It is now 5 sleeps to VLM and I feel quite nonplussed about it. I should be more eager to do well, salvage something from this first 6 months, but I don’t. And I can’t decide if this is an advantage or not. I am looking forward to the weekend. Any big city marathon has this atmosphere, it’s a aura of anticipation, you can feel peoples apprehensions, fears and excitement. New York especially. You can hear and see this in people’s language their movement and their manner. People have said it’s a buzz and that is exactly what it is like. It overrides the constant hum of the city, that perpetual drone of traffic, activity and industry. The ‘buzz’ drowns all that out, especially if you are a competitor. The ‘buzz’ seeps into you, engulfing and encompassing. The build up to the event helps this. Reminders are everywhere you go, television adverts for live coverage, social media, training plans, nutrition plans, tapering, even road closures and special travel arrangements. You can’t get away from it, it stokes the buzz fire, it fuels the buzz fire. I am hoping that this will engulf me when I get to the Big Smoke on Saturday.
So where am I with fitness? I think I am in better condition that I have been in a long time. Recovery from training sessions has reduced, surprising at my age. I know the reasons for this and I will go into it in another blog post. I know I am not in PB shape, so I have no expectations of running close to 2:30 (this time), but I think I should be able to run quicker than I did at Edinburgh last year (2:38:25). BUT, I can still feel fatigue in the legs from the G2E Ultra. It was just over two weeks ago, so what should I expect? Ian, a veteran of ultras, told me at Parkrun on Saturday, that he always feels the second week after an ultra is the worst in terms of fatigue. I have to believe him as I have no idea. The stress you put the body through must have a longer term impact on hormone levels, the adrenal gland and therefore the recovery. This might have been evident at the Parkrun. I had decided to run conservatively, push myself to half marathon effort, in terms of heart rate and it turned out to be 5:38 pace. This is good, but I couldn’t have sustained that for a half marathon and I am not sure how much faster I could have pushed, even though I was 16 beats per minute off my lab tested heart rate max. I am just too tired. Previously, where I have worn a HRM at Parkrun, the average HR for the 5K has been around 175, a full 10 beats per minute higher than Saturday’s effort. For me, 10 beats equates to around 25-30 seconds per mile. So, on that basis, I have to be pleased to think that I might be able to pull off a Parkrun, when fully rested, at around 5:08-5:13 per mile. This would seem reasonable considering the paces I have been hitting in my interval sessions prior to the G2E. A wee test may be in order once the marathon is out of the way and I have returned to a ‘normal’ level of fatigue, a level that cannot be adjusted further due to work commitments and 2 little people in the home!!!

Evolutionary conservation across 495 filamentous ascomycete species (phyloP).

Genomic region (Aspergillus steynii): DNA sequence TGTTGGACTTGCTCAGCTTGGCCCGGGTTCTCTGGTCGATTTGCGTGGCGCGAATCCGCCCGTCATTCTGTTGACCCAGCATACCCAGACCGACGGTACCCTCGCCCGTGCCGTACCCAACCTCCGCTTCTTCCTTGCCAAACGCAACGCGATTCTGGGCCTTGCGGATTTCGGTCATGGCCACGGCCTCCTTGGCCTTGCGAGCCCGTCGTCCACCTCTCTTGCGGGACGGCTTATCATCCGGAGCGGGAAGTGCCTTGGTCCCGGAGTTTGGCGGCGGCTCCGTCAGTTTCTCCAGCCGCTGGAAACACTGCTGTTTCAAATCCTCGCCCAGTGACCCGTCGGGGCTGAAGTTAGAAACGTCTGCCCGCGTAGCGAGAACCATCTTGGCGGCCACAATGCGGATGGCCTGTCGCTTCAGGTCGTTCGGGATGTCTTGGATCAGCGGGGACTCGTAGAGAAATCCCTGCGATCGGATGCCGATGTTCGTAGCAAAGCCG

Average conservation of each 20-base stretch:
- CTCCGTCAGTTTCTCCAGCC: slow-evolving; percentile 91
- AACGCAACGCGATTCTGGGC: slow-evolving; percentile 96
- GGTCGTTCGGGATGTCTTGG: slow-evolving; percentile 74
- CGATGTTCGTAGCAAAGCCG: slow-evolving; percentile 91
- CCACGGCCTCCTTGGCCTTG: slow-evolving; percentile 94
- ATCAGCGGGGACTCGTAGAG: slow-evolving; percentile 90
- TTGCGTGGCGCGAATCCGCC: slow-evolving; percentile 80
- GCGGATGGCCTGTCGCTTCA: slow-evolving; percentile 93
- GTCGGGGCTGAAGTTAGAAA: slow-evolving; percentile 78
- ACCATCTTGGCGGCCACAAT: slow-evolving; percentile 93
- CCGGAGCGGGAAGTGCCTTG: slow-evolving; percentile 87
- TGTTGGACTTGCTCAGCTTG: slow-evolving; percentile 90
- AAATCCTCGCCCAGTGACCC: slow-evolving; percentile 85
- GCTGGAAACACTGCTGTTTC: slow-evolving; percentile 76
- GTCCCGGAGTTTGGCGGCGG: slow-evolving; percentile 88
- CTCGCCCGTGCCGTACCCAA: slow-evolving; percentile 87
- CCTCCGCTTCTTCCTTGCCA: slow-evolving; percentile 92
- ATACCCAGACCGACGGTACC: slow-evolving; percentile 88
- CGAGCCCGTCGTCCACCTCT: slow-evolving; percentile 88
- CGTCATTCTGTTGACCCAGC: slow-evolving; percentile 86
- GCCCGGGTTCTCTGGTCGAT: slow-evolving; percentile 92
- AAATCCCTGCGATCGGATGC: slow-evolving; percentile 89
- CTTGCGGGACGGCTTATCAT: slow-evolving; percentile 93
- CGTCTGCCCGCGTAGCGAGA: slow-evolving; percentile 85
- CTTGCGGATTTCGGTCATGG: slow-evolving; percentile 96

From a race tactics perspective, there are a couple of trains of thought. I could go out at a fast pace, based on what I think I could be capable of if fully recovered, hold on for as long as possible and try to avoid a death march up The Mall. My self conscious being want’s to avoid the embarrassment of running past the Queen with saliva dripping from me, dragging my sorry back side past her house as hoards of runners pass me. On the flip side, this might not happen and I set off hard and maintain the pace or slow only slightly. The alternative is to start easier than I would want and pick up the pace as I go. This seems the sensible option, but what if I start too slow and end up with a lot to do in the last 10k? Fortunately, there are a group of lads I know running around the same expected pace as me, so I should go with them, hang on for as long as I can and hope that the fatigue, that I know is coming, doesn’t appear too soon.